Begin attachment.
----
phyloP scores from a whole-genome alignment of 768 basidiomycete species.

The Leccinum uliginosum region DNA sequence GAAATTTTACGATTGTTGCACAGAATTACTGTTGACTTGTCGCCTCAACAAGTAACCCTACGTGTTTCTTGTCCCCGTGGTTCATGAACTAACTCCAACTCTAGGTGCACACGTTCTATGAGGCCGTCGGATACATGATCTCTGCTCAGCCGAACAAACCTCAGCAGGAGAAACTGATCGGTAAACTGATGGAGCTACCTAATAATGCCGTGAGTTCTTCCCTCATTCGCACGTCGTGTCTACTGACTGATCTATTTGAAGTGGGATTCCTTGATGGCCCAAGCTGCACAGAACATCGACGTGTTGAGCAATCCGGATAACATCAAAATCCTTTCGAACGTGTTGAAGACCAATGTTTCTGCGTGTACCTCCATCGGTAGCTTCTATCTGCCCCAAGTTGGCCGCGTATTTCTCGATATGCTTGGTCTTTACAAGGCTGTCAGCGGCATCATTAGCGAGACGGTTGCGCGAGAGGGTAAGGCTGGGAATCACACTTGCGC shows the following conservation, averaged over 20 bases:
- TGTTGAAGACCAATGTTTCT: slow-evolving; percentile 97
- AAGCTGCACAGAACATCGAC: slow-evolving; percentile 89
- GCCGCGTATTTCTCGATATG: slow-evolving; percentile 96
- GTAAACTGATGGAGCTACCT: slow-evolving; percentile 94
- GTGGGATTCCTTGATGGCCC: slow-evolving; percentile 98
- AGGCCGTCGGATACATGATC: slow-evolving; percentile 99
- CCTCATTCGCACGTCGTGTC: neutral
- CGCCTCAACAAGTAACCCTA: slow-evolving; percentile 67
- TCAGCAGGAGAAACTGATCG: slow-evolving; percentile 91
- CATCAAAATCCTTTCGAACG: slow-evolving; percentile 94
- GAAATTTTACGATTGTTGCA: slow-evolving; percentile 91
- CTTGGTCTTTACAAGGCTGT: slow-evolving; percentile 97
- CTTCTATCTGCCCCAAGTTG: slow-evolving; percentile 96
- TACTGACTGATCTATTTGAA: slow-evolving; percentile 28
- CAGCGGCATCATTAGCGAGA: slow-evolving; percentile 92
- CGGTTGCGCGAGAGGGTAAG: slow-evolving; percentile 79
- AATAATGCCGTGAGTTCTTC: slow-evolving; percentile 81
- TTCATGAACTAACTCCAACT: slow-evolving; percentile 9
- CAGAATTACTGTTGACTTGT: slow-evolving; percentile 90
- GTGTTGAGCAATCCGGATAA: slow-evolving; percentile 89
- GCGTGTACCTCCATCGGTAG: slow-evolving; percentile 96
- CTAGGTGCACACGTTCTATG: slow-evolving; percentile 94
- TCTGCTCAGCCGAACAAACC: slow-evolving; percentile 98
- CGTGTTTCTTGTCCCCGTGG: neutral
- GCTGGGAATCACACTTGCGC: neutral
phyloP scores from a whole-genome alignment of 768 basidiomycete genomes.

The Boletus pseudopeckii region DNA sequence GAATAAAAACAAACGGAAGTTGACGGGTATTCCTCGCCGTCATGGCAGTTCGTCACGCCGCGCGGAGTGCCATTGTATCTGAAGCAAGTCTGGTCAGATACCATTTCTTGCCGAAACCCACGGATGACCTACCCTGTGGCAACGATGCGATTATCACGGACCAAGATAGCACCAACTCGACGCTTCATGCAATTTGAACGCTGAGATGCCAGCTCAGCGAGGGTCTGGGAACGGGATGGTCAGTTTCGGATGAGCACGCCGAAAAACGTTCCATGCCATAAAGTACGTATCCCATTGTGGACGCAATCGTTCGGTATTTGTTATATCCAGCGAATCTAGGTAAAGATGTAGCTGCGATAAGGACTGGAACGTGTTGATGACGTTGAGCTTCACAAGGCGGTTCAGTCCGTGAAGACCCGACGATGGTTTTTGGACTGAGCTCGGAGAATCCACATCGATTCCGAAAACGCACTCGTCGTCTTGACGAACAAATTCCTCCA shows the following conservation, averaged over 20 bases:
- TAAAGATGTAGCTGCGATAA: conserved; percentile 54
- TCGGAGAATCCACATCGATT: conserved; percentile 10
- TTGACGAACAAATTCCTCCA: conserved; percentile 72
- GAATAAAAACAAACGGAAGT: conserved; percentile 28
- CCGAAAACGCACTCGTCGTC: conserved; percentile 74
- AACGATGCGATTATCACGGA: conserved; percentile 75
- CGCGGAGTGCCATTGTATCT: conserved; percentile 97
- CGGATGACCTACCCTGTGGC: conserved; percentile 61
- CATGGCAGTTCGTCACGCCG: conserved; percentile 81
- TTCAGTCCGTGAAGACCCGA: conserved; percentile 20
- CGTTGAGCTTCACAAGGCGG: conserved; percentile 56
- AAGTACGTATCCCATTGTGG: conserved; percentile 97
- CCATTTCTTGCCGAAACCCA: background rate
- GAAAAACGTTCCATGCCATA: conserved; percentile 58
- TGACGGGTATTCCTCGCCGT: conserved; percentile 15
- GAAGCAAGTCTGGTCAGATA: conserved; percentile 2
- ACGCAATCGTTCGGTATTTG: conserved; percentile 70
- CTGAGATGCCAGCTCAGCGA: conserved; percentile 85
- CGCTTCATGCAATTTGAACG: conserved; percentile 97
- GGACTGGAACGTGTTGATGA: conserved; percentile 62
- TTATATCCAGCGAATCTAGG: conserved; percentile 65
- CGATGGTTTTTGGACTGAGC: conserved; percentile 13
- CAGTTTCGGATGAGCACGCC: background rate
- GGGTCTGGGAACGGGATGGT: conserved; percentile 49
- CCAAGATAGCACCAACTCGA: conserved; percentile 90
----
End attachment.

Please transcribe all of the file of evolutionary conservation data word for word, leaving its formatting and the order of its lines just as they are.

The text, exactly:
phyloP scores from a whole-genome alignment of 768 basidiomycete species.

The Leccinum uliginosum region DNA sequence GAAATTTTACGATTGTTGCACAGAATTACTGTTGACTTGTCGCCTCAACAAGTAACCCTACGTGTTTCTTGTCCCCGTGGTTCATGAACTAACTCCAACTCTAGGTGCACACGTTCTATGAGGCCGTCGGATACATGATCTCTGCTCAGCCGAACAAACCTCAGCAGGAGAAACTGATCGGTAAACTGATGGAGCTACCTAATAATGCCGTGAGTTCTTCCCTCATTCGCACGTCGTGTCTACTGACTGATCTATTTGAAGTGGGATTCCTTGATGGCCCAAGCTGCACAGAACATCGACGTGTTGAGCAATCCGGATAACATCAAAATCCTTTCGAACGTGTTGAAGACCAATGTTTCTGCGTGTACCTCCATCGGTAGCTTCTATCTGCCCCAAGTTGGCCGCGTATTTCTCGATATGCTTGGTCTTTACAAGGCTGTCAGCGGCATCATTAGCGAGACGGTTGCGCGAGAGGGTAAGGCTGGGAATCACACTTGCGC shows the following conservation, averaged over 20 bases:
- TGTTGAAGACCAATGTTTCT: slow-evolving; percentile 97
- AAGCTGCACAGAACATCGAC: slow-evolving; percentile 89
- GCCGCGTATTTCTCGATATG: slow-evolving; percentile 96
- GTAAACTGATGGAGCTACCT: slow-evolving; percentile 94
- GTGGGATTCCTTGATGGCCC: slow-evolving; percentile 98
- AGGCCGTCGGATACATGATC: slow-evolving; percentile 99
- CCTCATTCGCACGTCGTGTC: neutral
- CGCCTCAACAAGTAACCCTA: slow-evolving; percentile 67
- TCAGCAGGAGAAACTGATCG: slow-evolving; percentile 91
- CATCAAAATCCTTTCGAACG: slow-evolving; percentile 94
- GAAATTTTACGATTGTTGCA: slow-evolving; percentile 91
- CTTGGTCTTTACAAGGCTGT: slow-evolving; percentile 97
- CTTCTATCTGCCCCAAGTTG: slow-evolving; percentile 96
- TACTGACTGATCTATTTGAA: slow-evolving; percentile 28
- CAGCGGCATCATTAGCGAGA: slow-evolving; percentile 92
- CGGTTGCGCGAGAGGGTAAG: slow-evolving; percentile 79
- AATAATGCCGTGAGTTCTTC: slow-evolving; percentile 81
- TTCATGAACTAACTCCAACT: slow-evolving; percentile 9
- CAGAATTACTGTTGACTTGT: slow-evolving; percentile 90
- GTGTTGAGCAATCCGGATAA: slow-evolving; percentile 89
- GCGTGTACCTCCATCGGTAG: slow-evolving; percentile 96
- CTAGGTGCACACGTTCTATG: slow-evolving; percentile 94
- TCTGCTCAGCCGAACAAACC: slow-evolving; percentile 98
- CGTGTTTCTTGTCCCCGTGG: neutral
- GCTGGGAATCACACTTGCGC: neutral
phyloP scores from a whole-genome alignment of 768 basidiomycete genomes.

The Boletus pseudopeckii region DNA sequence GAATAAAAACAAACGGAAGTTGACGGGTATTCCTCGCCGTCATGGCAGTTCGTCACGCCGCGCGGAGTGCCATTGTATCTGAAGCAAGTCTGGTCAGATACCATTTCTTGCCGAAACCCACGGATGACCTACCCTGTGGCAACGATGCGATTATCACGGACCAAGATAGCACCAACTCGACGCTTCATGCAATTTGAACGCTGAGATGCCAGCTCAGCGAGGGTCTGGGAACGGGATGGTCAGTTTCGGATGAGCACGCCGAAAAACGTTCCATGCCATAAAGTACGTATCCCATTGTGGACGCAATCGTTCGGTATTTGTTATATCCAGCGAATCTAGGTAAAGATGTAGCTGCGATAAGGACTGGAACGTGTTGATGACGTTGAGCTTCACAAGGCGGTTCAGTCCGTGAAGACCCGACGATGGTTTTTGGACTGAGCTCGGAGAATCCACATCGATTCCGAAAACGCACTCGTCGTCTTGACGAACAAATTCCTCCA shows the following conservation, averaged over 20 bases:
- TAAAGATGTAGCTGCGATAA: conserved; percentile 54
- TCGGAGAATCCACATCGATT: conserved; percentile 10
- TTGACGAACAAATTCCTCCA: conserved; percentile 72
- GAATAAAAACAAACGGAAGT: conserved; percentile 28
- CCGAAAACGCACTCGTCGTC: conserved; percentile 74
- AACGATGCGATTATCACGGA: conserved; percentile 75
- CGCGGAGTGCCATTGTATCT: conserved; percentile 97
- CGGATGACCTACCCTGTGGC: conserved; percentile 61
- CATGGCAGTTCGTCACGCCG: conserved; percentile 81
- TTCAGTCCGTGAAGACCCGA: conserved; percentile 20
- CGTTGAGCTTCACAAGGCGG: conserved; percentile 56
- AAGTACGTATCCCATTGTGG: conserved; percentile 97
- CCATTTCTTGCCGAAACCCA: background rate
- GAAAAACGTTCCATGCCATA: conserved; percentile 58
- TGACGGGTATTCCTCGCCGT: conserved; percentile 15
- GAAGCAAGTCTGGTCAGATA: conserved; percentile 2
- ACGCAATCGTTCGGTATTTG: conserved; percentile 70
- CTGAGATGCCAGCTCAGCGA: conserved; percentile 85
- CGCTTCATGCAATTTGAACG: conserved; percentile 97
- GGACTGGAACGTGTTGATGA: conserved; percentile 62
- TTATATCCAGCGAATCTAGG: conserved; percentile 65
- CGATGGTTTTTGGACTGAGC: conserved; percentile 13
- CAGTTTCGGATGAGCACGCC: background rate
- GGGTCTGGGAACGGGATGGT: conserved; percentile 49
- CCAAGATAGCACCAACTCGA: conserved; percentile 90